Gripping, unusual Agatha Christie mystery. Splendid on all counts.
One of the rare, gratifying occasions when a mediocre book is transformed byexperts into a first-rate, memorable movie. "Endless Night" was one of Agatha Christie's last novels--also one of herleast satisfying. A macabre romance about a wealthy young American heiress(the glorious Hayley Mills in a mesmerizing, haunting performance) who fallsin love with and impulsively marries her sexy albeit mysterious chauffeur(the wonderfully versatile Hywell Bennett who teamed with Ms. Mills in twoprevious films, the tender comedic drama "The Family Way" and thestill-shocking psychosexual thriller "The Twisted Nerve").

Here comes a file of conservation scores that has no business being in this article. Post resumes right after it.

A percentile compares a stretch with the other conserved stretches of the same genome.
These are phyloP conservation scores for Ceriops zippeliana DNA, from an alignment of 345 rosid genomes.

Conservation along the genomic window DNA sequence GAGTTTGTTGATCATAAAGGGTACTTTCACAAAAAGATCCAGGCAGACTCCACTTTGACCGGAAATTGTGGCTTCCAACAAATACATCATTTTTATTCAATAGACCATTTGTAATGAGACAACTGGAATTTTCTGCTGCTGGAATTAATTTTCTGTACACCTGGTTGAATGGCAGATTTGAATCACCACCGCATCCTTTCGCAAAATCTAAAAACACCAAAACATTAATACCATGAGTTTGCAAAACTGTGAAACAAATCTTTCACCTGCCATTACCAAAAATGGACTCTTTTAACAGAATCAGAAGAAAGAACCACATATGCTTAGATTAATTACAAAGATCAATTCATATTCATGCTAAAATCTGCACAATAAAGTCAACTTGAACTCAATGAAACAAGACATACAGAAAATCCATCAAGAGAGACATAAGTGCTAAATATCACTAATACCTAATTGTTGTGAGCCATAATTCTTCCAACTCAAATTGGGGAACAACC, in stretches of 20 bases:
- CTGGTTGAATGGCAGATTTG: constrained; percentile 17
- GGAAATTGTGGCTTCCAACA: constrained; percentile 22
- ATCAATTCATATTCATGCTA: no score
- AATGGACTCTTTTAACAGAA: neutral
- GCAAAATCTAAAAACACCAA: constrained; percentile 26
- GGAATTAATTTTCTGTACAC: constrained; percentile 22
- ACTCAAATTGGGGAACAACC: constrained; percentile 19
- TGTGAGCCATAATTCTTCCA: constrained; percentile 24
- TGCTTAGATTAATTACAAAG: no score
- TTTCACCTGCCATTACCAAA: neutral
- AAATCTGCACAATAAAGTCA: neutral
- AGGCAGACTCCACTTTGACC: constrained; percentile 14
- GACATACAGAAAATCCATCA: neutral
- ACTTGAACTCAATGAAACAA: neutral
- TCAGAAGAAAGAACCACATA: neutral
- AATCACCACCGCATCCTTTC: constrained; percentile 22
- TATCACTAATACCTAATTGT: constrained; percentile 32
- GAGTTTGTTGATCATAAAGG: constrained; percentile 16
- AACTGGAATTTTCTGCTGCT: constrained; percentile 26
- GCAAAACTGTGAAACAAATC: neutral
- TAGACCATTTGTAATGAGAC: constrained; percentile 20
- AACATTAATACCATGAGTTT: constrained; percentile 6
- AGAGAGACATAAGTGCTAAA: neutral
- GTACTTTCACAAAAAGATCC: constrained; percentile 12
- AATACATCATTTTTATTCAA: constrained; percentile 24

The happy lovebirds build their dreamhouse (still an architectural wonder)in England's remote Lake District (lusciously photographed in stunningTechnicolor), away from the prying eyes of her avaricious relatives, andtheir tenderly rendered love story seems headed for a deserved happyending--until the final reel suddenly reveals a totally unexpected twistthat I guarantee will astound even the most astute mystery buff, and leavethe hapless viewer in a state of shaken anxiety and sadness. Such an unusualdenoument didn't work on the printed page; on film it's a bona fide shocker,thanks to the mastery of its two leads, a knockout turn by the stunningBritt Ekland (as one of Ms. Mills' parasitic relatives), the expertdirection by Sidney Gilliatt, and the magificently eerie soundtrack byBernard Herrmann, no less."Endless Night" was never released theatrically in the U.S. Properlypromoted, it would have made a boxoffice killing. I caught its Americanpremiere on a pay-cable station, expecting nothing (the book was hopeless)and, much to my amazement, finding myself enthralled by this classy artistictreat. Psychological thrillers don't come any better than "Endless Night,"which lulls the viewer into a state of bliss not unlike its romanticleads--until the startlingly savage twist ends the film with a disturbing(and heartbreaking) resonance.Hywell Bennett and the grown-up Hayley Mills were two of the finest (not tomention comeliest) young British actors of the late '60s and early '70s, and"Endless Night" might well be their most memorable hour-and-a-half.A must-see for mystery buffs; highly recommended for everyoneelse.